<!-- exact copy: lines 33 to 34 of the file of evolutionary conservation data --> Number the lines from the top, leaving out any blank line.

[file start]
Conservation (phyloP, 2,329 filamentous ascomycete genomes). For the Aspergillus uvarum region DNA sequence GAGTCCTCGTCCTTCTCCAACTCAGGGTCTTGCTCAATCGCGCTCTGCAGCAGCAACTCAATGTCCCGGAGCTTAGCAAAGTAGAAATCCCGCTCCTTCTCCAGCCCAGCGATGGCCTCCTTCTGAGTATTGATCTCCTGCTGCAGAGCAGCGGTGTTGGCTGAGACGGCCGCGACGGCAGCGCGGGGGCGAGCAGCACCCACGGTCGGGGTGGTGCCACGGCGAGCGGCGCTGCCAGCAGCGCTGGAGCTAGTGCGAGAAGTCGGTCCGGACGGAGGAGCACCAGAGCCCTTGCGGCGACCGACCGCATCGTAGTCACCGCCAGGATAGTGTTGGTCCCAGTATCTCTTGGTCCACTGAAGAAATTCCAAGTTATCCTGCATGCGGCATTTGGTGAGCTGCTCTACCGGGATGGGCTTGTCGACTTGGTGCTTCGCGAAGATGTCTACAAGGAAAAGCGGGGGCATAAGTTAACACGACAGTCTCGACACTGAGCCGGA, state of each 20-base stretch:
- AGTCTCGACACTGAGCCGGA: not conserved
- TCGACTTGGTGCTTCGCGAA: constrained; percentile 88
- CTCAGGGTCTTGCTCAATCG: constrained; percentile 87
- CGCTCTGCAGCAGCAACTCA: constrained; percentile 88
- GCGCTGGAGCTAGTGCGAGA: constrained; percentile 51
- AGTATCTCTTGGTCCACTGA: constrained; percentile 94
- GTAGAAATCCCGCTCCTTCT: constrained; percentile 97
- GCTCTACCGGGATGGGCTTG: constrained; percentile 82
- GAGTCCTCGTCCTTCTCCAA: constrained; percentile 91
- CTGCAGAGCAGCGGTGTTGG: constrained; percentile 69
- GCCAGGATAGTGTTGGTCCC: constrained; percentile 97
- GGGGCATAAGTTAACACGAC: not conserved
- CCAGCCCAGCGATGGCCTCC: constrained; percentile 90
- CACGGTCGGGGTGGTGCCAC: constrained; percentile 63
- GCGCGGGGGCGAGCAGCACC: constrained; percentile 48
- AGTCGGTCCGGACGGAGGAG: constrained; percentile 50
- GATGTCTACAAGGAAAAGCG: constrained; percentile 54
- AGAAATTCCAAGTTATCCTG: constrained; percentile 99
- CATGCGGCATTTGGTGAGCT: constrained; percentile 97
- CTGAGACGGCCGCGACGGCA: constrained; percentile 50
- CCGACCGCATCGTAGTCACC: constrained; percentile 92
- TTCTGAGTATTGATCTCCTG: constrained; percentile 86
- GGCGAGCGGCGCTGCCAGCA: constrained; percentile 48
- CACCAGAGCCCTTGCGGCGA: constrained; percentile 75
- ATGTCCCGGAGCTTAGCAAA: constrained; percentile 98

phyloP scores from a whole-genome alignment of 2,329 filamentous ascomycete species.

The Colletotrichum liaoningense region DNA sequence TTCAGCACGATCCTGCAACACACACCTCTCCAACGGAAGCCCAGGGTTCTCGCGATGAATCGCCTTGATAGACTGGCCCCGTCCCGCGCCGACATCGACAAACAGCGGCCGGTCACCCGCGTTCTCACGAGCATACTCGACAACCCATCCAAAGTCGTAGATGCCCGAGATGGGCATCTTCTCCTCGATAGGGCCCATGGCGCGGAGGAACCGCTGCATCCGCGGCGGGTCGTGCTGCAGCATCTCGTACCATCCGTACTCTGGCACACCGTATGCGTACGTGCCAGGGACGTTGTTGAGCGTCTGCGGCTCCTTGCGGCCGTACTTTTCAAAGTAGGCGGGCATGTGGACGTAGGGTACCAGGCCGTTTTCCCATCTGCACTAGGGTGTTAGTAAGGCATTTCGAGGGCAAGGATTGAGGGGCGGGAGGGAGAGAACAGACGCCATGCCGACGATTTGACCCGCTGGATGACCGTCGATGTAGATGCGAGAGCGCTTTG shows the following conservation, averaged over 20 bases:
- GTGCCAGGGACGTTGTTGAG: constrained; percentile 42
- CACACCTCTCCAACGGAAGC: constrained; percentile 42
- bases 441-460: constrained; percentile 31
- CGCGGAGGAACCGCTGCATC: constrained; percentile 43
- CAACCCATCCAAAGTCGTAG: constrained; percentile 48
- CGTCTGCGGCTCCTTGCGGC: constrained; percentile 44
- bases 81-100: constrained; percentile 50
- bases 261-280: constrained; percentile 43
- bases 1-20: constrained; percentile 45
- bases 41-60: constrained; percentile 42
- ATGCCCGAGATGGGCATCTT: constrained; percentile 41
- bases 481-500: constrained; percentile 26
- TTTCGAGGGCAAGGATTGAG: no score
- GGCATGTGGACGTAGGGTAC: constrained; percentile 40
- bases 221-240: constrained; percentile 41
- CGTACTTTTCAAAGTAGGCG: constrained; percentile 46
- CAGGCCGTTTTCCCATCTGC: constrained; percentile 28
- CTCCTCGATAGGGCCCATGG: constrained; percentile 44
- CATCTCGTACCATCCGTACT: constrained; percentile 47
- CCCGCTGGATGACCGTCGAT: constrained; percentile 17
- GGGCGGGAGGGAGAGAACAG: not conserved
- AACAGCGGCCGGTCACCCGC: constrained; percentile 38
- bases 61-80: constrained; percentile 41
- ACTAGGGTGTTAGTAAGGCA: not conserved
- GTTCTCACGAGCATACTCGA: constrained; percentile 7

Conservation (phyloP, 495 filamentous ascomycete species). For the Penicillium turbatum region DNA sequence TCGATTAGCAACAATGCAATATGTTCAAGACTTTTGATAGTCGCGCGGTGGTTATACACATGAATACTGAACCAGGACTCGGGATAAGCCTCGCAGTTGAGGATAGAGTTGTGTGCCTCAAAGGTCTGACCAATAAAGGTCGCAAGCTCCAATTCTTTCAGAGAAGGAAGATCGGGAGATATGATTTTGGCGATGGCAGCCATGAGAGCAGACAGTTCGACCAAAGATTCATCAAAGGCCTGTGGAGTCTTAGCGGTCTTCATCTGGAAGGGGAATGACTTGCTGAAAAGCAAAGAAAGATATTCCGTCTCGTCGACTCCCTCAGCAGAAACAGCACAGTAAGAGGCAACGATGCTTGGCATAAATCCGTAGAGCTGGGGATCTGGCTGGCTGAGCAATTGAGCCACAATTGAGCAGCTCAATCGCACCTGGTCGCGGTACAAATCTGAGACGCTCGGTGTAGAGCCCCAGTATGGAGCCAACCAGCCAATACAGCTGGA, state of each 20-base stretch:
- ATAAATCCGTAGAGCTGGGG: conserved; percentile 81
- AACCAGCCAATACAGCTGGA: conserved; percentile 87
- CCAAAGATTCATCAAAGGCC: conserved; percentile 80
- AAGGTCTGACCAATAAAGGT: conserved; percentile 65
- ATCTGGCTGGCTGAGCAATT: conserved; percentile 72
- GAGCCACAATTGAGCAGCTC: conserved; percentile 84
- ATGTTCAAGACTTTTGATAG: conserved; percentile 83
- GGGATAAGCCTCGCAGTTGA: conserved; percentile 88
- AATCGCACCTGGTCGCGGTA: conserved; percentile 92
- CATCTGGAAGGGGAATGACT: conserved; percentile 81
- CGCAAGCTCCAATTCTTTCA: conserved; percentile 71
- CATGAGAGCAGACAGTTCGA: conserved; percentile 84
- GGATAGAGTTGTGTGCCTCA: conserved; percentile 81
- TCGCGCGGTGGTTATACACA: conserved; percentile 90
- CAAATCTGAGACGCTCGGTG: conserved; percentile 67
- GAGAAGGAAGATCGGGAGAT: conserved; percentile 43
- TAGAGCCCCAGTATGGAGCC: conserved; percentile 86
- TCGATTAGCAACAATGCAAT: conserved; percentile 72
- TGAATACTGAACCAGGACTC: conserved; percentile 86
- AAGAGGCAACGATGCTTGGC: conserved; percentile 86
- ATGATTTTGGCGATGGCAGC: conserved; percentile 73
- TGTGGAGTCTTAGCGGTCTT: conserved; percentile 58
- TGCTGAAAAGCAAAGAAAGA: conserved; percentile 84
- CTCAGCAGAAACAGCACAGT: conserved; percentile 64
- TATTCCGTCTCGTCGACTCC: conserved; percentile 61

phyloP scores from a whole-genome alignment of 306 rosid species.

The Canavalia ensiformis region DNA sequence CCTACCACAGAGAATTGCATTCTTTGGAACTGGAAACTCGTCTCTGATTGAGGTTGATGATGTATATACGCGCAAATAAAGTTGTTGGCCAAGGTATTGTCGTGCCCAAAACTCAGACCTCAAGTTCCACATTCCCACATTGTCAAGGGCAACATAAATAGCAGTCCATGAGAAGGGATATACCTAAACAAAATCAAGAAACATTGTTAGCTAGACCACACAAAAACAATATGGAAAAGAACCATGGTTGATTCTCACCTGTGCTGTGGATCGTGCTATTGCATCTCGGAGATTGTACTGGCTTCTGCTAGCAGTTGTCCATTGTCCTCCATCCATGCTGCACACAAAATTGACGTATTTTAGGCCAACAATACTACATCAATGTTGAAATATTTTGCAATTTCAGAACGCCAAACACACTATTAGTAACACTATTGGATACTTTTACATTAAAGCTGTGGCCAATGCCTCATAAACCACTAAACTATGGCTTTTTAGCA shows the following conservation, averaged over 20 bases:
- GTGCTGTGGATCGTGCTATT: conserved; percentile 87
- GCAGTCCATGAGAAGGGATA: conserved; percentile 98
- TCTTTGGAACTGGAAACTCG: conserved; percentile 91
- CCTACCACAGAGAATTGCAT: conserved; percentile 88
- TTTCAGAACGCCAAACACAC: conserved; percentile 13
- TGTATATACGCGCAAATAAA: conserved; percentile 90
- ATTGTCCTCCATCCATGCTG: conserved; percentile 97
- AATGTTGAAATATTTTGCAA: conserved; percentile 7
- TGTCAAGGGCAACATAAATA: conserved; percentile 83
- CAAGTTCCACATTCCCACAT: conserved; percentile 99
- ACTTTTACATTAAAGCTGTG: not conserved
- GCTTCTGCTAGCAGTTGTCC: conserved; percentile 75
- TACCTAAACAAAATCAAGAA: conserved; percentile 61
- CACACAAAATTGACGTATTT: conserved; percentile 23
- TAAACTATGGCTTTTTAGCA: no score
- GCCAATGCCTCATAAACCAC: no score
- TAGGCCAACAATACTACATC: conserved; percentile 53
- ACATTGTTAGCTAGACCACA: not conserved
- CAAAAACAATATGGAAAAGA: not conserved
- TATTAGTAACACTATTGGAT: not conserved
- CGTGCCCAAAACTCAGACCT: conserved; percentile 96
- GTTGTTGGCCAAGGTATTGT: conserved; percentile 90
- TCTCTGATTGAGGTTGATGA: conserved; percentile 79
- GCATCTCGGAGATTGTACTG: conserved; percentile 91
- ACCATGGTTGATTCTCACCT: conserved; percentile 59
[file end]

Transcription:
- CAACCCATCCAAAGTCGTAG: constrained; percentile 48
- CGTCTGCGGCTCCTTGCGGC: constrained; percentile 44